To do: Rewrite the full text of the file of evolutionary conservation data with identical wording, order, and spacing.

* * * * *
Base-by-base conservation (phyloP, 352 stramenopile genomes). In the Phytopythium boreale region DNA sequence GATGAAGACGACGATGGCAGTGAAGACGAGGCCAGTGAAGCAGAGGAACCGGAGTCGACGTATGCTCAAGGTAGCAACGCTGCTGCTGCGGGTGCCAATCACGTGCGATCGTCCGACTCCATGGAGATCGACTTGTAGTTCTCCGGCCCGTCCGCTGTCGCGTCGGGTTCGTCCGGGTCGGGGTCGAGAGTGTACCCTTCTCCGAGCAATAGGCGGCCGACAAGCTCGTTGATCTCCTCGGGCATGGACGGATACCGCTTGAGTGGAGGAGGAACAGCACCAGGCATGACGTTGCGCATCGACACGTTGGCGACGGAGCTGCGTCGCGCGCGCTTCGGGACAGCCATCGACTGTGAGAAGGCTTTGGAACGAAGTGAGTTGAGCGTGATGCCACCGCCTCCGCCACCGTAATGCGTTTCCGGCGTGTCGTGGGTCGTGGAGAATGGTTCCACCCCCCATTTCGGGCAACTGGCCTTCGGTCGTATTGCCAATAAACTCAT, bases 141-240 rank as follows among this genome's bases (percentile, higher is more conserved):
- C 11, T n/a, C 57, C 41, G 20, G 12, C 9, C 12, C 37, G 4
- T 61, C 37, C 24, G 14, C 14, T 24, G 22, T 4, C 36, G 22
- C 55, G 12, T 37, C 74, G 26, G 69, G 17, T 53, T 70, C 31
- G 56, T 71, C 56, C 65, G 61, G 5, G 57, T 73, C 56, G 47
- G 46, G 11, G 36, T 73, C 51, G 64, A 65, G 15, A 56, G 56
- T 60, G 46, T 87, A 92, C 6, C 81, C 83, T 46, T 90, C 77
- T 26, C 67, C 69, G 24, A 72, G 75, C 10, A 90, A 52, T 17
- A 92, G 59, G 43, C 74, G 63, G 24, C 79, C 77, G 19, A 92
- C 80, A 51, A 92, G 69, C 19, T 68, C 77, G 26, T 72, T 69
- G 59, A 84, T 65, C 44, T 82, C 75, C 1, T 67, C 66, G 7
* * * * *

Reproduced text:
Base-by-base conservation (phyloP, 352 stramenopile genomes). In the Phytopythium boreale region DNA sequence GATGAAGACGACGATGGCAGTGAAGACGAGGCCAGTGAAGCAGAGGAACCGGAGTCGACGTATGCTCAAGGTAGCAACGCTGCTGCTGCGGGTGCCAATCACGTGCGATCGTCCGACTCCATGGAGATCGACTTGTAGTTCTCCGGCCCGTCCGCTGTCGCGTCGGGTTCGTCCGGGTCGGGGTCGAGAGTGTACCCTTCTCCGAGCAATAGGCGGCCGACAAGCTCGTTGATCTCCTCGGGCATGGACGGATACCGCTTGAGTGGAGGAGGAACAGCACCAGGCATGACGTTGCGCATCGACACGTTGGCGACGGAGCTGCGTCGCGCGCGCTTCGGGACAGCCATCGACTGTGAGAAGGCTTTGGAACGAAGTGAGTTGAGCGTGATGCCACCGCCTCCGCCACCGTAATGCGTTTCCGGCGTGTCGTGGGTCGTGGAGAATGGTTCCACCCCCCATTTCGGGCAACTGGCCTTCGGTCGTATTGCCAATAAACTCAT, bases 141-240 rank as follows among this genome's bases (percentile, higher is more conserved):
- C 11, T n/a, C 57, C 41, G 20, G 12, C 9, C 12, C 37, G 4
- T 61, C 37, C 24, G 14, C 14, T 24, G 22, T 4, C 36, G 22
- C 55, G 12, T 37, C 74, G 26, G 69, G 17, T 53, T 70, C 31
- G 56, T 71, C 56, C 65, G 61, G 5, G 57, T 73, C 56, G 47
- G 46, G 11, G 36, T 73, C 51, G 64, A 65, G 15, A 56, G 56
- T 60, G 46, T 87, A 92, C 6, C 81, C 83, T 46, T 90, C 77
- T 26, C 67, C 69, G 24, A 72, G 75, C 10, A 90, A 52, T 17
- A 92, G 59, G 43, C 74, G 63, G 24, C 79, C 77, G 19, A 92
- C 80, A 51, A 92, G 69, C 19, T 68, C 77, G 26, T 72, T 69
- G 59, A 84, T 65, C 44, T 82, C 75, C 1, T 67, C 66, G 7